Nonetheless, DeLay has also drawn fire for his outspoken religious views.
In April, he was criticized by Americans United for the Separation of Church and State for remarks he made before evangelical Christians in Texas, in which he said "Christianity offers the only viable, reasonable, definitive answer" to fundamental questions on human existence.
Rev. Barry Lynn, executive director of Americans United, said the comments showed that DeLay lacked appreciation for the "religious pluralism" of the United States.
"People are welcome to believe like me, or they're welcome to believe in their own religion," DeLay responded. "I respect people's right to have their own beliefs and practice their own religion."
In early May, DeLay drew fire for introducing a resolution in the House that strongly supported Israel and condemned Palestinian leader Yasser Arafat in the ongoing Middle East conflict.
Critics said the resolution, which was non-binding, went beyond Congress' traditional solid support for Israel and was designed to rally Jewish voters, a traditional Democratic voting bloc, behind Republicans in November.
Ibrahim Hooper, a spokesman with the Washington-based Council on American-Islamic Relations, said DeLay's resolution was "one-sided" and motivated by political gain.
"These things are entirely unhelpful in terms of creating peace, stability and justice in the Middle East and they're seen as being motivated by the powerful domestic lobby that works on behalf of the state of Israel," Hooper said.
"They have nothing to do with reality, with justice, with peace, with anything - it has to do with politicians making an effort to please a powerful domestic lobby so that they can get help in getting reelected," he added.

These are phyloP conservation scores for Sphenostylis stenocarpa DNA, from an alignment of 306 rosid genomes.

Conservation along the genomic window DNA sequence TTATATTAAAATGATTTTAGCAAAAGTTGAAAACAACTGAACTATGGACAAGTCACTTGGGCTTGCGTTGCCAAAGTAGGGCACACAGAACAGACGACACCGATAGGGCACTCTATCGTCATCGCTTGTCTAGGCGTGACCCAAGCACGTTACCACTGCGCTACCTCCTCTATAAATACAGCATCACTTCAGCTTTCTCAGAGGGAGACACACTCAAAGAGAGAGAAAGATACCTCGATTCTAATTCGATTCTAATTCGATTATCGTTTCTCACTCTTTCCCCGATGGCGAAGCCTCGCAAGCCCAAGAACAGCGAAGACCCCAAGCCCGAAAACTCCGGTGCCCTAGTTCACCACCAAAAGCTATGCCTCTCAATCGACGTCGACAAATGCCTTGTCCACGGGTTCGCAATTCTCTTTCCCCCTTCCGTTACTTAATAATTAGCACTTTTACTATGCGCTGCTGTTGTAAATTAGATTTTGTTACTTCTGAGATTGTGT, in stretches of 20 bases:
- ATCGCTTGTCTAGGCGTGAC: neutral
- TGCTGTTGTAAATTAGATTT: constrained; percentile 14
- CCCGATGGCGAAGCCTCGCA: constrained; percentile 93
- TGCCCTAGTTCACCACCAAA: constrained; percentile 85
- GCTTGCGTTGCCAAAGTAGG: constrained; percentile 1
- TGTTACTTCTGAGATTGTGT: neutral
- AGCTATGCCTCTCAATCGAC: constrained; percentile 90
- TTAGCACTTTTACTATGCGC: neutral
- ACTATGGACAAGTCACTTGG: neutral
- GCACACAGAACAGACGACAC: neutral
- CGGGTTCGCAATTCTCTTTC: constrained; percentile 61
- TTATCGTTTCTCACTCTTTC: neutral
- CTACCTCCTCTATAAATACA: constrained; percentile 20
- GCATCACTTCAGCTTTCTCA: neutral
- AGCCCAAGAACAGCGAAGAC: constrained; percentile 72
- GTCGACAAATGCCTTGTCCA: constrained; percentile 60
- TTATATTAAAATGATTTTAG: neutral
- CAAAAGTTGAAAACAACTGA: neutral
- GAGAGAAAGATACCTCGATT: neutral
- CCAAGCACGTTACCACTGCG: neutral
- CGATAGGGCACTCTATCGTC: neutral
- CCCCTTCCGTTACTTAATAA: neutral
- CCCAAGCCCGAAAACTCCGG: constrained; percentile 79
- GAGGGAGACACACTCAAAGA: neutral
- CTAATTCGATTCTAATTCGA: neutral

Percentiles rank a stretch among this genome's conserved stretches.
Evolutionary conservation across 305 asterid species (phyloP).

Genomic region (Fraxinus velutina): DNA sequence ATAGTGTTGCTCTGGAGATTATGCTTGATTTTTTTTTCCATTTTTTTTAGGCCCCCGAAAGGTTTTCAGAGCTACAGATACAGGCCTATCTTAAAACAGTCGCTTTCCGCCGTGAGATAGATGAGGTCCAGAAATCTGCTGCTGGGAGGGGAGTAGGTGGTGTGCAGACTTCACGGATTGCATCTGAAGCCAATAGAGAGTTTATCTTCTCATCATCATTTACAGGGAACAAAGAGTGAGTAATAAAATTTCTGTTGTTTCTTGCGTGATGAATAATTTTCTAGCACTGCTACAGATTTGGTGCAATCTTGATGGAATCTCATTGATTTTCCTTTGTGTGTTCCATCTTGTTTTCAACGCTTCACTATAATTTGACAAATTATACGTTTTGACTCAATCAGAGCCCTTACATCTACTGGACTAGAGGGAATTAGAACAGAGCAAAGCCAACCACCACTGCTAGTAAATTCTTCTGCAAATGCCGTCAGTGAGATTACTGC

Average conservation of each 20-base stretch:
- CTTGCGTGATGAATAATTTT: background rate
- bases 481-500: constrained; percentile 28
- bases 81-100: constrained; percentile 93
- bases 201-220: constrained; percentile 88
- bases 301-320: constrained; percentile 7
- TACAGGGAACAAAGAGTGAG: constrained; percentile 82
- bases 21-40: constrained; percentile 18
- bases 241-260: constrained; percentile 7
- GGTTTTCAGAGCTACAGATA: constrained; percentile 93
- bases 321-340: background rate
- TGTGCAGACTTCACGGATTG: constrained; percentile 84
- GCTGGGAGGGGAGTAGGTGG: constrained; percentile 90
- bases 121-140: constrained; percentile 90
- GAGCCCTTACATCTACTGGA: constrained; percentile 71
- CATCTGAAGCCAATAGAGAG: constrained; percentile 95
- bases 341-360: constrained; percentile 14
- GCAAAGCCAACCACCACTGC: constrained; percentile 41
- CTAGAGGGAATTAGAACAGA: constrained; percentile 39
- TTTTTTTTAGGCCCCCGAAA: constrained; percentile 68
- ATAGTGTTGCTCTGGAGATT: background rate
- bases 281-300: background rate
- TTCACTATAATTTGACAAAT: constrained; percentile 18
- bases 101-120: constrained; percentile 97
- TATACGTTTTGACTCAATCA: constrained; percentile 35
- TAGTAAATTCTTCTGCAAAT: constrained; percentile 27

Chris Toensing, editor of Middle East Report, said introducing the resolution despite an appeal by Secretary of State Colin Powell to postpone it was designed to send a signal to Israel that there is a lot of support in official Washington for Israel's invasion of Palestinian areas.
Calling for the vote showed that DeLay is ideologically in tune with the foreign policy analysts who tend to be "aggressively unilateralist" and view Israel's security interests to be no different from America's security interests in the region, Toensing said.
There was also a strong religious motivation to DeLay's resolution, he said.
"DeLay is what should be called a Christian Zionist, that is, he believes that Israel has a right to all of the territory of geographic Palestine because that's prophesied in Scripture," Toensing said.
In a concession to the White House, DeLay and co-sponsor Rep. Tom Lantos (D-Calif.) added language that said the resolution "encourages the international community to take action to alleviate the humanitarian needs of the Palestinian people."
The House approved the measure 352 to 21, with 29 members voting present. A similar Senate resolution passed 94 to 2.
DeLay said he supports efforts to build coalitions with moderate Muslims, but that a pre-requisite for discussion of a Palestinian state is to get rid of the terrorists. "Right now I don't see that as an option, not under the present circumstances."
If the United States stands strong in its leadership, Muslim extremists will fade and more moderate Muslims will emerge, he said.
"It's in their own self-interest," DeLay added. "Malaysia is a perfect example, where you have a moderate Muslim leader [Prime Minister Mahathir Mohammad] that is trying to eliminate the extremists. It's the extremists that we're having the war with, not the Muslims."
DeLay said that, in the not too distant future, the United States will have solidified its leadership in the world in the war on terror and other countries will join U.S. efforts against extremists out to destroy free, democratic societies.
"When you stand strong on your leadership, people will gather round," he concluded.
E-mail a news tip to Lawrence Morahan.